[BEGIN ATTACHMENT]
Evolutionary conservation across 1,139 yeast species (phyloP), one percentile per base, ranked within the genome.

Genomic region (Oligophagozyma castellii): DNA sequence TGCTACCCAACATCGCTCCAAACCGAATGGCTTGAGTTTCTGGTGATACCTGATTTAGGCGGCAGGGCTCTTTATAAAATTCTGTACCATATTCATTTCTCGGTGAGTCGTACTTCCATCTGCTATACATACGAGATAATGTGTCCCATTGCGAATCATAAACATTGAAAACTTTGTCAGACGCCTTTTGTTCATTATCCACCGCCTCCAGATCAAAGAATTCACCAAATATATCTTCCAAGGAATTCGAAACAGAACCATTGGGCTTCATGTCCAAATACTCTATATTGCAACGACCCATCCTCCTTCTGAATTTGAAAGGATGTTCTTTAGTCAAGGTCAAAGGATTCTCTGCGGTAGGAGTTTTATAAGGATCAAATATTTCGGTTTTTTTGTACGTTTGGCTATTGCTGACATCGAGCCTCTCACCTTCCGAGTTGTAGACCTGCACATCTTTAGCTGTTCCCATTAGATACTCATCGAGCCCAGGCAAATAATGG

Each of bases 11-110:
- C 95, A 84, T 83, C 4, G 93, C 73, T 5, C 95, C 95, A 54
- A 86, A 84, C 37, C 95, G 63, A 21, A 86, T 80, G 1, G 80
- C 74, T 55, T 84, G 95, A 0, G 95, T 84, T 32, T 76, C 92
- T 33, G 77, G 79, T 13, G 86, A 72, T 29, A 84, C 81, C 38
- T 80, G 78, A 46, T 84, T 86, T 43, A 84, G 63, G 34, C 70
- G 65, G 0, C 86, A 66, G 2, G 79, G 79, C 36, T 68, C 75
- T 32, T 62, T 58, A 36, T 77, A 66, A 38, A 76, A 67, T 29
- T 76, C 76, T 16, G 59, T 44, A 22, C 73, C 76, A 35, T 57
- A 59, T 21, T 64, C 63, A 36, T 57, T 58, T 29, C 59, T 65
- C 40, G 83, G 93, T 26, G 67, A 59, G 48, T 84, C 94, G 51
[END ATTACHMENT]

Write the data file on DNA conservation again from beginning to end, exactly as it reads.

Evolutionary conservation across 1,139 yeast species (phyloP), one percentile per base, ranked within the genome.

Genomic region (Oligophagozyma castellii): DNA sequence TGCTACCCAACATCGCTCCAAACCGAATGGCTTGAGTTTCTGGTGATACCTGATTTAGGCGGCAGGGCTCTTTATAAAATTCTGTACCATATTCATTTCTCGGTGAGTCGTACTTCCATCTGCTATACATACGAGATAATGTGTCCCATTGCGAATCATAAACATTGAAAACTTTGTCAGACGCCTTTTGTTCATTATCCACCGCCTCCAGATCAAAGAATTCACCAAATATATCTTCCAAGGAATTCGAAACAGAACCATTGGGCTTCATGTCCAAATACTCTATATTGCAACGACCCATCCTCCTTCTGAATTTGAAAGGATGTTCTTTAGTCAAGGTCAAAGGATTCTCTGCGGTAGGAGTTTTATAAGGATCAAATATTTCGGTTTTTTTGTACGTTTGGCTATTGCTGACATCGAGCCTCTCACCTTCCGAGTTGTAGACCTGCACATCTTTAGCTGTTCCCATTAGATACTCATCGAGCCCAGGCAAATAATGG

Each of bases 11-110:
- C 95, A 84, T 83, C 4, G 93, C 73, T 5, C 95, C 95, A 54
- A 86, A 84, C 37, C 95, G 63, A 21, A 86, T 80, G 1, G 80
- C 74, T 55, T 84, G 95, A 0, G 95, T 84, T 32, T 76, C 92
- T 33, G 77, G 79, T 13, G 86, A 72, T 29, A 84, C 81, C 38
- T 80, G 78, A 46, T 84, T 86, T 43, A 84, G 63, G 34, C 70
- G 65, G 0, C 86, A 66, G 2, G 79, G 79, C 36, T 68, C 75
- T 32, T 62, T 58, A 36, T 77, A 66, A 38, A 76, A 67, T 29
- T 76, C 76, T 16, G 59, T 44, A 22, C 73, C 76, A 35, T 57
- A 59, T 21, T 64, C 63, A 36, T 57, T 58, T 29, C 59, T 65
- C 40, G 83, G 93, T 26, G 67, A 59, G 48, T 84, C 94, G 51